“I couldn’t speak or move, but my body was in a lot of pain and I just wanted to die.”
After first being taken into hospital, it was another two months before Ms Parra could leave the hospital.
Long road to recovery
Eight months after her spending over a week in a full-body paralysis, her doctors finally discovered her condition was acute intermittent porphyria and they were able to successfully treat her relentless symptoms.
Acute intermittent porphyria is a genetic disorder caused by a mutation in the body’s production of haemoglobin which can be brought on by drugs, medication, excess alcohol, infections or other factors.
There is no cure for porphyria, but it can be treated by stopping the medication causing the
attacks and by injecting the body with haemoglobin to compensate for the body’s lack of it.
“I needed a lot of medical attention because my body was totally paralysed, and I was in a
lot of pain,” Ms Parra.
“The pain was so bad that the only thing that could relieve me was morphine. Doctors even
say that the abdominal pain is very similar to giving birth.
“When they finally diagnosed me, I felt so relieved. We would finally be able to treat it and
I’d understand how to live with the condition.
“Each month for two years, nurses came to my house and they put the porphyria treatment
straight into my vein as I was having porphyria attacks every month.
“I also had physiotherapy three times a day to regain my strength and ability to move. While
I was paralysed, I lost my voice and so required a vocal therapist.
“My physiotherapists really gave me the best support and I owe them a lot. I wanted to feel
good again and to have my life back.
“The recovery was slow though. It took me two months just to be able to move one finger again. By two months I could finally make the first sound with my voice.
“I was trapped in a bed for five months and I remember when my physiotherapist stood me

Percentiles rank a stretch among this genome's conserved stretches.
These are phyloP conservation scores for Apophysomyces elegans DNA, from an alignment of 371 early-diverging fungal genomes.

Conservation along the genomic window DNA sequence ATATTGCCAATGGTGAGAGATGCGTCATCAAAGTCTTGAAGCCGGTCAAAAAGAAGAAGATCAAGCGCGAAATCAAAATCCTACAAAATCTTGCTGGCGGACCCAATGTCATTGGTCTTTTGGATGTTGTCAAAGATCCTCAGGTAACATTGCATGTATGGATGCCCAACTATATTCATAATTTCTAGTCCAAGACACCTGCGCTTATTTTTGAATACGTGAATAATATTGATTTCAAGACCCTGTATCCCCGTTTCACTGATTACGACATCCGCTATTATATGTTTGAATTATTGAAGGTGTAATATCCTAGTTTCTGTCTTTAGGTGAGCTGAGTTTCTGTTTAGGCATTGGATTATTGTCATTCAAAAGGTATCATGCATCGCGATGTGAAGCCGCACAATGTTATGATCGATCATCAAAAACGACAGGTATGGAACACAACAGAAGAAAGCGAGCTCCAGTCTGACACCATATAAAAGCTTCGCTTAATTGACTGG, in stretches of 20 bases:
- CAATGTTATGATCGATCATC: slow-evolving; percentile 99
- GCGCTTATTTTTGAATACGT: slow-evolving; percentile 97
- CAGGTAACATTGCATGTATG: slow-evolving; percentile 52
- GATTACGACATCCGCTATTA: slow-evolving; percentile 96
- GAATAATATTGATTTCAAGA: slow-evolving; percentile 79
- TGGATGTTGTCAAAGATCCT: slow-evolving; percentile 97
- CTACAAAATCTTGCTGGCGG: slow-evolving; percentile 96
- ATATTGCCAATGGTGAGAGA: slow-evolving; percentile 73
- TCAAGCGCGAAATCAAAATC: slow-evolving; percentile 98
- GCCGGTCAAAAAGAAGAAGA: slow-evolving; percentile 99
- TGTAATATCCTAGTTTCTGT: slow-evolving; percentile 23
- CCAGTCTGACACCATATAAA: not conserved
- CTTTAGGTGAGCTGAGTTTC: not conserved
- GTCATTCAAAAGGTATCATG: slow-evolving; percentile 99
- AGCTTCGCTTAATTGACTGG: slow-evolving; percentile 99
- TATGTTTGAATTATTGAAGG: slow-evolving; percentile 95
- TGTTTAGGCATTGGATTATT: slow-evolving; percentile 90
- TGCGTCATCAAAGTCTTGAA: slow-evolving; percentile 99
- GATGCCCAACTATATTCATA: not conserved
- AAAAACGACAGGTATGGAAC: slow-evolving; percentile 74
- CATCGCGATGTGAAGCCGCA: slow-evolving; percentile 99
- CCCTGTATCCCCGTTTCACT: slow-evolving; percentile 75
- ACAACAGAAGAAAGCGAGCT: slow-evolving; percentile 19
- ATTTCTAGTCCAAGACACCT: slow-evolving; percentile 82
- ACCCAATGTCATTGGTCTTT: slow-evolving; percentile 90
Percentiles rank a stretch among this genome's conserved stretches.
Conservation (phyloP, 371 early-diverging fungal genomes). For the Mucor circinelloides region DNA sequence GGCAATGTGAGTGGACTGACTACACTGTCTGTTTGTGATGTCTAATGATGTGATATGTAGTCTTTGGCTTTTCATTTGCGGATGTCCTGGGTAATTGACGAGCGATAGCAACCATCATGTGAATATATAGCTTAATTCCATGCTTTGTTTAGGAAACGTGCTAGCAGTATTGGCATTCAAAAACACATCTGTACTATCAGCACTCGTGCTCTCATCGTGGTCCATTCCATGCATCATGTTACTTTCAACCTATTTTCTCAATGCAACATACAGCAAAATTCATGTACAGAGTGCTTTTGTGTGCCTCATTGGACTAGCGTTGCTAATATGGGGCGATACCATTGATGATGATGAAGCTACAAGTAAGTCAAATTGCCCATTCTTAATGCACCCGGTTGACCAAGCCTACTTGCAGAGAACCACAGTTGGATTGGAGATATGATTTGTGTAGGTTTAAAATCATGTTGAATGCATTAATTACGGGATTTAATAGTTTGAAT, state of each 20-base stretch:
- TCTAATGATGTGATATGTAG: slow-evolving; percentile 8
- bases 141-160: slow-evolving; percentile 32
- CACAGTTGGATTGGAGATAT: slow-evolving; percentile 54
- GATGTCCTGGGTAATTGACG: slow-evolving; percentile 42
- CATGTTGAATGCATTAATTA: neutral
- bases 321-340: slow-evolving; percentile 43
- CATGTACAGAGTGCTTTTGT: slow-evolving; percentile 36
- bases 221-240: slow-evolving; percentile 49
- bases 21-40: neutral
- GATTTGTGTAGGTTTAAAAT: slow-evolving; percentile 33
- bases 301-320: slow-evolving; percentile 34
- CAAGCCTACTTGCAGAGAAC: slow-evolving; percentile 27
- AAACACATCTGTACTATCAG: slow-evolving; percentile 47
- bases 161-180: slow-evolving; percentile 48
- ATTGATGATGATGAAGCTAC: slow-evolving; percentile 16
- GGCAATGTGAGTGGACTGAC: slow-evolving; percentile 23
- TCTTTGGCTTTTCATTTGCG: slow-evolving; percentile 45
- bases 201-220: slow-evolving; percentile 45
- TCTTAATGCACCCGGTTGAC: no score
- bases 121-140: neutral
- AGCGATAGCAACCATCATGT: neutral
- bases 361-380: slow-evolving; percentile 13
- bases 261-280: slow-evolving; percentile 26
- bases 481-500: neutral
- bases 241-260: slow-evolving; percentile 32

up for the first time, I started to cry because I couldn’t stand up by myself.”
‘My toes are still numb’
Since beginning her recovery journey, Ms Parra has had a positive attitude for the last five years as she battled to regain her life.
She made her first steps nine months after her diagnosis and it took over two years to make a full recovery.
After recovering from being bed-ridden for five months and unable to move her tongue, Ms Parra has now achieved her goal of becoming a fitness instructor.
She also spoke about how she hopes to educate more people on the condition which nearly took her life, and to help those who are dealing with it themselves.
“I haven’t had a porphyria attack for three years now. I take good care of myself now – I
can’t have any birth control obviously, I don’t drink or smoke,” Ms Parra said.
“To this day, my toes are still a little numb and they don’t move as they used to. It doesn’t
bother me though because I can walk normally.
“I have just achieved my goal of becoming a Fitcombat teacher, but my biggest goal is to
create a porphyria foundation to help others. People die from porphyria because of the
difficulty in diagnosing it.
“I don’t wish that on anybody, it’s awful. Just thinking about it gives me the chills. I really
didn’t care if I died, I just wanted the pain to go.
“Don’t give up, you can have a totally normal life afterwards. Take care of yourself and stay
positive. We need to spread the word because there’s not enough information about this
You can follow Ms Parra’s account on Instagram @somosporfiria where she shares her own
progress as well as the stories of other people suffering with porphyria.